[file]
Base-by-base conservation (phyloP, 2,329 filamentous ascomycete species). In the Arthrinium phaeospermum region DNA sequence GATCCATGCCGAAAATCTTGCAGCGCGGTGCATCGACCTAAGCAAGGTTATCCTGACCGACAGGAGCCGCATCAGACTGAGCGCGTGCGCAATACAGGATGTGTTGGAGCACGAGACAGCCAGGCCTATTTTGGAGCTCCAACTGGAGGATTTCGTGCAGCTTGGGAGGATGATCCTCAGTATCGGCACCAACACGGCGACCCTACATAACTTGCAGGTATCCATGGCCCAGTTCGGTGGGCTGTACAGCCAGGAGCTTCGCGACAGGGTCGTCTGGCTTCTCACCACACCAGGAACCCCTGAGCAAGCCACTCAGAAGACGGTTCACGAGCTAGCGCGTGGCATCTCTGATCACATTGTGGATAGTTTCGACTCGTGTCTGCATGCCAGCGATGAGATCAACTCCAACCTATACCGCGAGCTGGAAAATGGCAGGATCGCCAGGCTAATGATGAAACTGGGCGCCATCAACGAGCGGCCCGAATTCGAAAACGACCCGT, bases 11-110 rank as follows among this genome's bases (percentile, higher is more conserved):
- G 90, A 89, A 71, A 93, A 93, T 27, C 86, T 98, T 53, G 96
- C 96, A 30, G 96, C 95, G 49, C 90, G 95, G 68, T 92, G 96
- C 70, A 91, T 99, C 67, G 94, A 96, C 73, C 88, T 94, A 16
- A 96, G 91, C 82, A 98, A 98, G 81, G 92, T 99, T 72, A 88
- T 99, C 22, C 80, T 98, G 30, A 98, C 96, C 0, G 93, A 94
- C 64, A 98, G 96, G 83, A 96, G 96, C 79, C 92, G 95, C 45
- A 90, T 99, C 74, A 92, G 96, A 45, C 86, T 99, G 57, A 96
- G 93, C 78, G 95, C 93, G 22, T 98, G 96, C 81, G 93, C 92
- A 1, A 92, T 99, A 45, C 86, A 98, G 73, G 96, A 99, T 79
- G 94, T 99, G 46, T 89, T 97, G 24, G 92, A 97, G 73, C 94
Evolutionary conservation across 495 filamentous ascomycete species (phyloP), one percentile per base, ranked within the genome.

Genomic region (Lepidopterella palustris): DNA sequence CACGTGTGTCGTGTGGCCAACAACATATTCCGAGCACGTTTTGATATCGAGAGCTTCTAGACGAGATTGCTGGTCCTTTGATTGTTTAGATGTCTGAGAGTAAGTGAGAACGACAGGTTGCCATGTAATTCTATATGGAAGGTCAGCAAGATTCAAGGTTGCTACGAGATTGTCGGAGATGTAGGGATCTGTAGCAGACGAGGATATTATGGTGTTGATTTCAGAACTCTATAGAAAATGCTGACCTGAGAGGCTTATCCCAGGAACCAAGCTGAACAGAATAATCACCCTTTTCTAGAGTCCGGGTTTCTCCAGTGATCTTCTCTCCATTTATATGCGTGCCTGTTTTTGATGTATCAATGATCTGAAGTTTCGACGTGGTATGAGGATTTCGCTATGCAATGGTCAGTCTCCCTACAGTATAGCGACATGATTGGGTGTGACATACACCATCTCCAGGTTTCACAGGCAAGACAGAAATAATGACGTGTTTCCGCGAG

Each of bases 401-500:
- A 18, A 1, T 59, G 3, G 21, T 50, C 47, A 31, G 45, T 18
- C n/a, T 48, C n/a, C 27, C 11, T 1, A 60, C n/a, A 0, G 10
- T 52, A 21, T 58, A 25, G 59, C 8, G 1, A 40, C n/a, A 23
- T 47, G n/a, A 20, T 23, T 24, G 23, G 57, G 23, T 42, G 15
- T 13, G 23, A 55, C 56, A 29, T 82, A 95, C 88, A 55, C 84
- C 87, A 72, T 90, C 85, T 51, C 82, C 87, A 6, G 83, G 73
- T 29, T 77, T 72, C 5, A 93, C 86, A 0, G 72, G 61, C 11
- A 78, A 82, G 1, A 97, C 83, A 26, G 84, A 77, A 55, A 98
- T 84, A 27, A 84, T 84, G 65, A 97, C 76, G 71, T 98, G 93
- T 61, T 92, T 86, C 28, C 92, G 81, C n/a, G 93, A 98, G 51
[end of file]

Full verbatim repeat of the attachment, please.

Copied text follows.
Base-by-base conservation (phyloP, 2,329 filamentous ascomycete species). In the Arthrinium phaeospermum region DNA sequence GATCCATGCCGAAAATCTTGCAGCGCGGTGCATCGACCTAAGCAAGGTTATCCTGACCGACAGGAGCCGCATCAGACTGAGCGCGTGCGCAATACAGGATGTGTTGGAGCACGAGACAGCCAGGCCTATTTTGGAGCTCCAACTGGAGGATTTCGTGCAGCTTGGGAGGATGATCCTCAGTATCGGCACCAACACGGCGACCCTACATAACTTGCAGGTATCCATGGCCCAGTTCGGTGGGCTGTACAGCCAGGAGCTTCGCGACAGGGTCGTCTGGCTTCTCACCACACCAGGAACCCCTGAGCAAGCCACTCAGAAGACGGTTCACGAGCTAGCGCGTGGCATCTCTGATCACATTGTGGATAGTTTCGACTCGTGTCTGCATGCCAGCGATGAGATCAACTCCAACCTATACCGCGAGCTGGAAAATGGCAGGATCGCCAGGCTAATGATGAAACTGGGCGCCATCAACGAGCGGCCCGAATTCGAAAACGACCCGT, bases 11-110 rank as follows among this genome's bases (percentile, higher is more conserved):
- G 90, A 89, A 71, A 93, A 93, T 27, C 86, T 98, T 53, G 96
- C 96, A 30, G 96, C 95, G 49, C 90, G 95, G 68, T 92, G 96
- C 70, A 91, T 99, C 67, G 94, A 96, C 73, C 88, T 94, A 16
- A 96, G 91, C 82, A 98, A 98, G 81, G 92, T 99, T 72, A 88
- T 99, C 22, C 80, T 98, G 30, A 98, C 96, C 0, G 93, A 94
- C 64, A 98, G 96, G 83, A 96, G 96, C 79, C 92, G 95, C 45
- A 90, T 99, C 74, A 92, G 96, A 45, C 86, T 99, G 57, A 96
- G 93, C 78, G 95, C 93, G 22, T 98, G 96, C 81, G 93, C 92
- A 1, A 92, T 99, A 45, C 86, A 98, G 73, G 96, A 99, T 79
- G 94, T 99, G 46, T 89, T 97, G 24, G 92, A 97, G 73, C 94
Evolutionary conservation across 495 filamentous ascomycete species (phyloP), one percentile per base, ranked within the genome.

Genomic region (Lepidopterella palustris): DNA sequence CACGTGTGTCGTGTGGCCAACAACATATTCCGAGCACGTTTTGATATCGAGAGCTTCTAGACGAGATTGCTGGTCCTTTGATTGTTTAGATGTCTGAGAGTAAGTGAGAACGACAGGTTGCCATGTAATTCTATATGGAAGGTCAGCAAGATTCAAGGTTGCTACGAGATTGTCGGAGATGTAGGGATCTGTAGCAGACGAGGATATTATGGTGTTGATTTCAGAACTCTATAGAAAATGCTGACCTGAGAGGCTTATCCCAGGAACCAAGCTGAACAGAATAATCACCCTTTTCTAGAGTCCGGGTTTCTCCAGTGATCTTCTCTCCATTTATATGCGTGCCTGTTTTTGATGTATCAATGATCTGAAGTTTCGACGTGGTATGAGGATTTCGCTATGCAATGGTCAGTCTCCCTACAGTATAGCGACATGATTGGGTGTGACATACACCATCTCCAGGTTTCACAGGCAAGACAGAAATAATGACGTGTTTCCGCGAG

Each of bases 401-500:
- A 18, A 1, T 59, G 3, G 21, T 50, C 47, A 31, G 45, T 18
- C n/a, T 48, C n/a, C 27, C 11, T 1, A 60, C n/a, A 0, G 10
- T 52, A 21, T 58, A 25, G 59, C 8, G 1, A 40, C n/a, A 23
- T 47, G n/a, A 20, T 23, T 24, G 23, G 57, G 23, T 42, G 15
- T 13, G 23, A 55, C 56, A 29, T 82, A 95, C 88, A 55, C 84
- C 87, A 72, T 90, C 85, T 51, C 82, C 87, A 6, G 83, G 73
- T 29, T 77, T 72, C 5, A 93, C 86, A 0, G 72, G 61, C 11
- A 78, A 82, G 1, A 97, C 83, A 26, G 84, A 77, A 55, A 98
- T 84, A 27, A 84, T 84, G 65, A 97, C 76, G 71, T 98, G 93
- T 61, T 92, T 86, C 28, C 92, G 81, C n/a, G 93, A 98, G 51